I know it’s fall, but no where NEAR Christmas, so why all the ornaments on the rescue package? I mean I thought we were in a sub-prime mortgage clean-up and a solidifying the financial liquidity mode here so that Americans could continue to borrow money to keep their budgets or businesses afloat?

So to hear that the “new” package being voted upon in the Senate as we speak holds provisions for wooden arrow manufacturers in Oregon and tax breaks for Nascar race track builders and Virgin Island Rum Makers and research tax credits for Harley Davidson and subsidies for General Electric is stomach turning sick! I mean isn’t Warren Buffet’s 3 billion dollar investment in GE subsidy enough? Tax credits for film makers to shoot in the US? Without homes and jobs, there’ll be little demand for films…sorry! And while most people won’t be able to afford cars or the gas they guzzle, we’ll be reduced to bicycles NOT Harleys!

All the ornaments—that are supposedly “making it more palatable for more Republicans”–add up to over $112 billion dollars MORE than the unthinkably large $700 billion dollars floated over the past week. What are the senators, not to mention each of our Presidential candidates thinking? Especially after both McCain and Palin are out fist pounding for “no more pork sausages”! Then, what exactly WILL they call this?

Ok…so perhaps each Senator (or House member for that matter) hasn’t read every word of the over 500 page new missive, yet to capitulate to these lobbyists in this manner, to subjugate real credit pain of average Americans to the special interests of a few companies or industries that are, may I emphatically state here, totally fringe to the day-to-day survival of most Americans, and superfluous to them “making it” is more than irresponsible, it’s outright enraging!

The defeat of the first bill was unexpected, yet most, including me, argued that to have extra time to thoughtfully consider the ramifications and to educate those who didn’t understand the inextricable connection between Wall Street and Main Street could turn out to be an unexpected blessing. As it turns out, all it bought time for apparently was every last lobbyist to cram back into the halls of Washington to concoct their wildest, most harebrained pet projects and somehow, interject them into this otherwise serious bill.

I never want to harangue without dispensing some good news, or giving some good advice, and believe me, it’s taken me some time to come up with any, yet here it is. If we all carve out more time to become involved in our nation’s politics, perhaps we can preclude future debacles such as this. The phone campaigns in the past week have been remarkably popular and effective. What’s to stop us then from regularly writing or phoning our Congress people or House Representatives and making our voices/values known? It’s worth the expenditure of time, believe me. We need to get involved, and not just in the 11th hour.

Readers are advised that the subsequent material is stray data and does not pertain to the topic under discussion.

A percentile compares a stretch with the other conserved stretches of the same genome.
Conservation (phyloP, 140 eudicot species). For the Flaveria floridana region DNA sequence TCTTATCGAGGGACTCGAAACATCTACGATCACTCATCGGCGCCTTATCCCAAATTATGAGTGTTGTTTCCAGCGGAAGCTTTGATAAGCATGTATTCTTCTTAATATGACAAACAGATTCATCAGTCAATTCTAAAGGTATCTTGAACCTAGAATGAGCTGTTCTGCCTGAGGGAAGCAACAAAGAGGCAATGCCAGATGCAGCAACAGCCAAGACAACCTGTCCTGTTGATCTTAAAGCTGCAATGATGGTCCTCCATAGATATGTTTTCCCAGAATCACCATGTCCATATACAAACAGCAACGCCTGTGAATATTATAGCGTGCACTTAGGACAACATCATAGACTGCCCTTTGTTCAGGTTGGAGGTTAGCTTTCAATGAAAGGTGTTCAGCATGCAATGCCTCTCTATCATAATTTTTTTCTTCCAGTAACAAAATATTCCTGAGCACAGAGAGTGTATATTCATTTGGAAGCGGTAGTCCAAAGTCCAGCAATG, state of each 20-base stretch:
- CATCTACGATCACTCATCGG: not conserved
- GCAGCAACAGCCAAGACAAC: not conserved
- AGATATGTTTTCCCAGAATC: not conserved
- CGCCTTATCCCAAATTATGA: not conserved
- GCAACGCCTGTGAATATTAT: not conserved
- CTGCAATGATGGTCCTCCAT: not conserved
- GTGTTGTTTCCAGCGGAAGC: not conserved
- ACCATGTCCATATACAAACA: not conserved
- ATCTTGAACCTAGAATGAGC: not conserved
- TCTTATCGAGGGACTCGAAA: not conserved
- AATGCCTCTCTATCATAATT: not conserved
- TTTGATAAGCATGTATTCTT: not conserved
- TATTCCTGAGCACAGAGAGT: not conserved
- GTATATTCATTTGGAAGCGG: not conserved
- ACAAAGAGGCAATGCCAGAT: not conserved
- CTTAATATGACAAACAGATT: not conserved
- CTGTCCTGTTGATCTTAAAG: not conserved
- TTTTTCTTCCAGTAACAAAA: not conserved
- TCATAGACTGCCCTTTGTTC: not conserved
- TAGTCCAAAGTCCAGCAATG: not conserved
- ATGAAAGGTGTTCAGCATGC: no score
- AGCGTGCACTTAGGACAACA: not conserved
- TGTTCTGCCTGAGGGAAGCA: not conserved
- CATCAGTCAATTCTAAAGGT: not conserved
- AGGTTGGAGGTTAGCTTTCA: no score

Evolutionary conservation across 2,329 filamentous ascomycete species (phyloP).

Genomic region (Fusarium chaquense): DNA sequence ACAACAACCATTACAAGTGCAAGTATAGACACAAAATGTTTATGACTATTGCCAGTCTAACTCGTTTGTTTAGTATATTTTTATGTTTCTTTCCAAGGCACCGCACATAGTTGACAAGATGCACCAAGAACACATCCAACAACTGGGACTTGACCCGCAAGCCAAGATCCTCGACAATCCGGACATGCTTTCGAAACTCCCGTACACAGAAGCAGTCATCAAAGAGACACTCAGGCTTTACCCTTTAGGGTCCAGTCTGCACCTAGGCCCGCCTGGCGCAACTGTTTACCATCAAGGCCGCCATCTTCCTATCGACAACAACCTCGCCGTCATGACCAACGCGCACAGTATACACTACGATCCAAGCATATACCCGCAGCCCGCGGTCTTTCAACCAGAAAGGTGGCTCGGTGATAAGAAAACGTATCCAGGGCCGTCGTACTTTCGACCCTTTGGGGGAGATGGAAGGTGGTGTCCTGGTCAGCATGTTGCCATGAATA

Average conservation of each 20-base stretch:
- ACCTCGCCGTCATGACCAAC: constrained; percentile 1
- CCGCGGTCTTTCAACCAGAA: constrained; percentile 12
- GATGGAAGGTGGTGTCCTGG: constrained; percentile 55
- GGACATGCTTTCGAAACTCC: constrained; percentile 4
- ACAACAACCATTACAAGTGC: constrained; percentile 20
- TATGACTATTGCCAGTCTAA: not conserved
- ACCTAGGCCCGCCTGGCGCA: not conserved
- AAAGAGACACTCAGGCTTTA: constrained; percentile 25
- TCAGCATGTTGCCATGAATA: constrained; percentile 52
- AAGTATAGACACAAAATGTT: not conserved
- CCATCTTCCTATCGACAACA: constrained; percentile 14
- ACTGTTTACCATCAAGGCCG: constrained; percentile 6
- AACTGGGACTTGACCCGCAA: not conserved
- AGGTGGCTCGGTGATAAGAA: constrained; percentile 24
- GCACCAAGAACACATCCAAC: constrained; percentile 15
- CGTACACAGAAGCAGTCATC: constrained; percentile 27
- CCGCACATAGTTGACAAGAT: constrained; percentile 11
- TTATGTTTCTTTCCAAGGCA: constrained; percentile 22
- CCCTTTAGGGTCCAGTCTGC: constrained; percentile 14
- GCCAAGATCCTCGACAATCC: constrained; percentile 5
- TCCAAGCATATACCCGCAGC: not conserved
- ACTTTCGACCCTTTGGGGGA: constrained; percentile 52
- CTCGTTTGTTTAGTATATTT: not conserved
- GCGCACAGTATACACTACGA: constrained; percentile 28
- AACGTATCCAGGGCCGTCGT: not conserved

Finally, if we all take a smart approach to investing, and instead of “betting” on individual companies; i.e., investing in individual stocks, we were to invest our money in no load diversified mutual funds or Exchange Traded Funds, then we’ll never be subjected to the single-stock risk that has been so stinging to those who have “lost fortunes”. I understand investing in the companies in which we work, especially through our 401(k)s and retirement plans. However, we must diversify our overall investment portfolios and focus on investing in no-load, low-cost index funds or Exchange Traded Funds in order to capture a decent return without the risks of concentrated positions in any one or two companies. (My guidelines have always been that I want an investor to have at least $250,000 in mutual funds, before they buy even one stock.)

I’ve heard hundreds of people exclaim, “that couldn’t happen to MY stock” only to watch Lucent, Enron, WorldCom, Global Crossing, Bear Stearns and Lehman Brothers (and others I’m forgetting) all bite the dust. It CAN happen to “once good” companies, so why try to guess which ones will be next? If Warren Buffett and Peter Lynch–two of the most talented stock pickers of our time–BOTH recommend against buying individual stocks, and instead recommend that investors buy index mutual funds, who are you to not heed their advice?

For those stocks you’ve inherited, consider the tax ramifications of selling them—either for gains or losses. Finally, should (after careful analysis) you end up choosing to keep some of those stocks, at least protect yourself on the downside by buying an insurance policy on the stock, otherwise referred to as buying a Put, at a particular price, which will be a good step towards potentially limiting a lot of downside risk. However, my best advice here is to invest in no load index mutual funds—stocks, bonds, and money markets—thus diversifying your risk.

Smart money is always medium-to-long money…hang in there!